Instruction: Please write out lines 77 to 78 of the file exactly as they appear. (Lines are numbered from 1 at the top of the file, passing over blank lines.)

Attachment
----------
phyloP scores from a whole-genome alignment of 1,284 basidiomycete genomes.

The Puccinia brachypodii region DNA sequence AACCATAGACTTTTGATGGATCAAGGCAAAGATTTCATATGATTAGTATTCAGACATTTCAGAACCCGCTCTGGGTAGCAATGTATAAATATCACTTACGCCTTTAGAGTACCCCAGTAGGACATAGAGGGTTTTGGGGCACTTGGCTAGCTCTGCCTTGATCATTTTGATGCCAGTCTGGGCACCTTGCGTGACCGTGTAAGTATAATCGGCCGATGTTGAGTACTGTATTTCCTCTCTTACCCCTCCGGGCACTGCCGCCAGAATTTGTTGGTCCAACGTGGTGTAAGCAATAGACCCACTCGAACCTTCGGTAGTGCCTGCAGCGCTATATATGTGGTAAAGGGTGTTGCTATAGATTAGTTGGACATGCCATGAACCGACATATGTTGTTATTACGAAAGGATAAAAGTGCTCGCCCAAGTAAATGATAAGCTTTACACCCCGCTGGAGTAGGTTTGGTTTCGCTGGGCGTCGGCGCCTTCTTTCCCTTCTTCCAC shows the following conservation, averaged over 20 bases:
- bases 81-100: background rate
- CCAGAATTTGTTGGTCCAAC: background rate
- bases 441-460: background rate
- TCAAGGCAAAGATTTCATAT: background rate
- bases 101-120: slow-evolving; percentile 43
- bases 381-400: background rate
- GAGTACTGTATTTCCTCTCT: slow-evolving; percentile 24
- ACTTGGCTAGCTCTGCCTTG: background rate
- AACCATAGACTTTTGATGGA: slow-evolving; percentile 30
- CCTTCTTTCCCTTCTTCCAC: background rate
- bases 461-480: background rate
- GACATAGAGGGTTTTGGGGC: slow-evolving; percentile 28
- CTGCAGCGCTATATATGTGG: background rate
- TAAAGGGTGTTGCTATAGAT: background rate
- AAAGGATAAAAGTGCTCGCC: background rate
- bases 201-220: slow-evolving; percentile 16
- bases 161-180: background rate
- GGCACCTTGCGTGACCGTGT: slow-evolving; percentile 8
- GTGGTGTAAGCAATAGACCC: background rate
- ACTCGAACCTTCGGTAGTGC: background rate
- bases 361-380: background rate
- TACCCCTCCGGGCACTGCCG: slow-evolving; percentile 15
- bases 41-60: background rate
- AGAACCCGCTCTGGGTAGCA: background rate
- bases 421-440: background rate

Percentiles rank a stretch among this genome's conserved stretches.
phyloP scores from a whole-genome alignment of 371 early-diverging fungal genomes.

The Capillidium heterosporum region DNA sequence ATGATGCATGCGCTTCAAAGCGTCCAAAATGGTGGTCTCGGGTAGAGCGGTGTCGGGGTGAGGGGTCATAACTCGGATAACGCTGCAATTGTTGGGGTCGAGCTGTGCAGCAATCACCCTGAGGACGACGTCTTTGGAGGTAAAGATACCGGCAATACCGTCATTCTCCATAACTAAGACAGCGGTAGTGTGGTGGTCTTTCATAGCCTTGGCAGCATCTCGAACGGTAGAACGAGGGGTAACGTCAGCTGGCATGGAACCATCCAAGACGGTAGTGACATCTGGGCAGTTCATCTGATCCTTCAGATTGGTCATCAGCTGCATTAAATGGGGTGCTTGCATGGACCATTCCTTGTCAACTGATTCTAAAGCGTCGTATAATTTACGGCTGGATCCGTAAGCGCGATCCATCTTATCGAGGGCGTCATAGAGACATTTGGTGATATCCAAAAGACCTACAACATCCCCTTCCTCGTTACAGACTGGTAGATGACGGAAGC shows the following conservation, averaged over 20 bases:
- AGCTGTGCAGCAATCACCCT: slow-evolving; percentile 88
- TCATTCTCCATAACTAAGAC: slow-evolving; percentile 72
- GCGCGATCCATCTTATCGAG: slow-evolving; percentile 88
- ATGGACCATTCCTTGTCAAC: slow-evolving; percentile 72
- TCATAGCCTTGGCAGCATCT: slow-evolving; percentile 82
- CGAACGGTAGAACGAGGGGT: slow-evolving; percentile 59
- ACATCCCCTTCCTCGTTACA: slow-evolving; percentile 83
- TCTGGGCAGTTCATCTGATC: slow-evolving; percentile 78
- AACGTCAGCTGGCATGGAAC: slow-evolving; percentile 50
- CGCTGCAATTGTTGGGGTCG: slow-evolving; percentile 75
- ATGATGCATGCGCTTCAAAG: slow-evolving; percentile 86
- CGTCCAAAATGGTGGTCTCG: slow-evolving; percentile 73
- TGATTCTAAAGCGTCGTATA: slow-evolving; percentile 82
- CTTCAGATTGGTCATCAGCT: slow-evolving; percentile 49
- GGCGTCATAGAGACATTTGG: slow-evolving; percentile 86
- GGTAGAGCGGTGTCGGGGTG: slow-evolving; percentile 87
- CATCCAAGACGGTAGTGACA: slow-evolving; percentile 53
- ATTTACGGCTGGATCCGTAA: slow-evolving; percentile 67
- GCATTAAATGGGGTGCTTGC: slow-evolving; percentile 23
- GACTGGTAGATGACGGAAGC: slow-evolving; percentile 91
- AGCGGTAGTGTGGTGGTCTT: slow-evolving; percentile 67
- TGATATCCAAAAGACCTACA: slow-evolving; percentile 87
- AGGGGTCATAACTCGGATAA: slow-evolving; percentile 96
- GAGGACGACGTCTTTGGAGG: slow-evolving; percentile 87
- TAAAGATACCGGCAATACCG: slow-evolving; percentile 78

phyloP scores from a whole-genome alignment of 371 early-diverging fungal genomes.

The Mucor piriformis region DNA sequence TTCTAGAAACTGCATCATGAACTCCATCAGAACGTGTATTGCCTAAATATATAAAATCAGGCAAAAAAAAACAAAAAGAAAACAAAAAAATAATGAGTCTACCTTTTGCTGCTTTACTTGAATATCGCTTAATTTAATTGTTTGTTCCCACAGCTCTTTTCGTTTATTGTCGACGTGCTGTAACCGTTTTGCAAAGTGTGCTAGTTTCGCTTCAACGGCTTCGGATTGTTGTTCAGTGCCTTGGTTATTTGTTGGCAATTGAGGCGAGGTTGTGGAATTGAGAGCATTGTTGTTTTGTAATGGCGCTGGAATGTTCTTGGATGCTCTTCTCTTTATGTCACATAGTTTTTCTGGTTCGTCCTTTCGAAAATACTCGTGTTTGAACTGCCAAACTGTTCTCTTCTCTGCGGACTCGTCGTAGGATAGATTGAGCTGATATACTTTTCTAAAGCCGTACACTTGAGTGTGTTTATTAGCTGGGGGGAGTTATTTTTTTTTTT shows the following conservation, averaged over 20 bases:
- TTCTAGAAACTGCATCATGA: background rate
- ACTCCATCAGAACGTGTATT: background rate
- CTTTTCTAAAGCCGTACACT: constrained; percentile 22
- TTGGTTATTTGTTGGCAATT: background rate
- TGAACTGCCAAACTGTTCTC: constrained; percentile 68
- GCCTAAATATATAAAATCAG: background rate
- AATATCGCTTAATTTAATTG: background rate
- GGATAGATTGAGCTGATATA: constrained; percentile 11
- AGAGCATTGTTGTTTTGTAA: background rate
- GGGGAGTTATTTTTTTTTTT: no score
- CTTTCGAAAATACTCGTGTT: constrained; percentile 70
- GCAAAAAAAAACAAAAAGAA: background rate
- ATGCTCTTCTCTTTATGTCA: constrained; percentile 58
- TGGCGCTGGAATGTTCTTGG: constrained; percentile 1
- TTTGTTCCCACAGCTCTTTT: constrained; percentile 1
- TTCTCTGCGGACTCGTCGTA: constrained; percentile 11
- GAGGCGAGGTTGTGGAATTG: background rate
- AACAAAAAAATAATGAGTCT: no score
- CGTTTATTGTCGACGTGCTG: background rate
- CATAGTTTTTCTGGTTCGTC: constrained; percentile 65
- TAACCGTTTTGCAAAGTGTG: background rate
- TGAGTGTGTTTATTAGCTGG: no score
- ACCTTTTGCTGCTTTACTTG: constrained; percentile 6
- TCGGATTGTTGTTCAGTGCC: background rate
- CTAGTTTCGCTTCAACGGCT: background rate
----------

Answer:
- CATAGTTTTTCTGGTTCGTC: constrained; percentile 65
- TAACCGTTTTGCAAAGTGTG: background rate